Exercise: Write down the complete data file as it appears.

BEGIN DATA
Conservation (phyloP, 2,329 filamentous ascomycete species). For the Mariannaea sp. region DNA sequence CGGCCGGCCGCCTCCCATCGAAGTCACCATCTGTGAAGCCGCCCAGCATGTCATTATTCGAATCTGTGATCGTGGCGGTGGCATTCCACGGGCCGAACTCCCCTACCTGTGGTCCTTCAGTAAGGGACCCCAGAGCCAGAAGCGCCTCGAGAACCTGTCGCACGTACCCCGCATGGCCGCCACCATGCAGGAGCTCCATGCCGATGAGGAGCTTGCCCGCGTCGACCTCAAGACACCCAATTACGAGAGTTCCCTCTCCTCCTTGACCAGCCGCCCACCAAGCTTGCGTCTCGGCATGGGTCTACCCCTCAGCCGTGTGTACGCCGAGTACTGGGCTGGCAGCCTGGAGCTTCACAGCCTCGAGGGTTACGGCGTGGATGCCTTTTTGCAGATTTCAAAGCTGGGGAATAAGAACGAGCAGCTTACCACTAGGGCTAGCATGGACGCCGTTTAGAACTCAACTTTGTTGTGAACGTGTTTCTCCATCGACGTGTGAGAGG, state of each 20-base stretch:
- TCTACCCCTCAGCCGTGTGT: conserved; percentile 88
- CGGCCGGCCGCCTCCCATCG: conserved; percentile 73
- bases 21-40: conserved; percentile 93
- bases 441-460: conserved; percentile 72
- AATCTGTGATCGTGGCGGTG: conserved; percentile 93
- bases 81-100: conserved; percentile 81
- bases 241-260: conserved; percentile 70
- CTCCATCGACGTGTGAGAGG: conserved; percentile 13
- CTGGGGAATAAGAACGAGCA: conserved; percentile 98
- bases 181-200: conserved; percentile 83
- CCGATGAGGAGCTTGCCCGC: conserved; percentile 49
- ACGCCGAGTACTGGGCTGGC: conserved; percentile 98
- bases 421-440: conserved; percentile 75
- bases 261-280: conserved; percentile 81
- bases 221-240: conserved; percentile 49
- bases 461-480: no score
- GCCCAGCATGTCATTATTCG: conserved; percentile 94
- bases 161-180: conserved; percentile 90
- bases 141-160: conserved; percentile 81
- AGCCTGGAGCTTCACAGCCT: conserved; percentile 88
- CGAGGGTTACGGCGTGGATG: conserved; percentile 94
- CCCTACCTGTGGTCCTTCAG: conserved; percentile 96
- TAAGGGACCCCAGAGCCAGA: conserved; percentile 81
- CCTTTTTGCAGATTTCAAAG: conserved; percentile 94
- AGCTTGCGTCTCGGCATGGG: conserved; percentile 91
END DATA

Conservation (phyloP, 2,329 filamentous ascomycete species). For the Mariannaea sp. region DNA sequence CGGCCGGCCGCCTCCCATCGAAGTCACCATCTGTGAAGCCGCCCAGCATGTCATTATTCGAATCTGTGATCGTGGCGGTGGCATTCCACGGGCCGAACTCCCCTACCTGTGGTCCTTCAGTAAGGGACCCCAGAGCCAGAAGCGCCTCGAGAACCTGTCGCACGTACCCCGCATGGCCGCCACCATGCAGGAGCTCCATGCCGATGAGGAGCTTGCCCGCGTCGACCTCAAGACACCCAATTACGAGAGTTCCCTCTCCTCCTTGACCAGCCGCCCACCAAGCTTGCGTCTCGGCATGGGTCTACCCCTCAGCCGTGTGTACGCCGAGTACTGGGCTGGCAGCCTGGAGCTTCACAGCCTCGAGGGTTACGGCGTGGATGCCTTTTTGCAGATTTCAAAGCTGGGGAATAAGAACGAGCAGCTTACCACTAGGGCTAGCATGGACGCCGTTTAGAACTCAACTTTGTTGTGAACGTGTTTCTCCATCGACGTGTGAGAGG, state of each 20-base stretch:
- TCTACCCCTCAGCCGTGTGT: conserved; percentile 88
- CGGCCGGCCGCCTCCCATCG: conserved; percentile 73
- bases 21-40: conserved; percentile 93
- bases 441-460: conserved; percentile 72
- AATCTGTGATCGTGGCGGTG: conserved; percentile 93
- bases 81-100: conserved; percentile 81
- bases 241-260: conserved; percentile 70
- CTCCATCGACGTGTGAGAGG: conserved; percentile 13
- CTGGGGAATAAGAACGAGCA: conserved; percentile 98
- bases 181-200: conserved; percentile 83
- CCGATGAGGAGCTTGCCCGC: conserved; percentile 49
- ACGCCGAGTACTGGGCTGGC: conserved; percentile 98
- bases 421-440: conserved; percentile 75
- bases 261-280: conserved; percentile 81
- bases 221-240: conserved; percentile 49
- bases 461-480: no score
- GCCCAGCATGTCATTATTCG: conserved; percentile 94
- bases 161-180: conserved; percentile 90
- bases 141-160: conserved; percentile 81
- AGCCTGGAGCTTCACAGCCT: conserved; percentile 88
- CGAGGGTTACGGCGTGGATG: conserved; percentile 94
- CCCTACCTGTGGTCCTTCAG: conserved; percentile 96
- TAAGGGACCCCAGAGCCAGA: conserved; percentile 81
- CCTTTTTGCAGATTTCAAAG: conserved; percentile 94
- AGCTTGCGTCTCGGCATGGG: conserved; percentile 91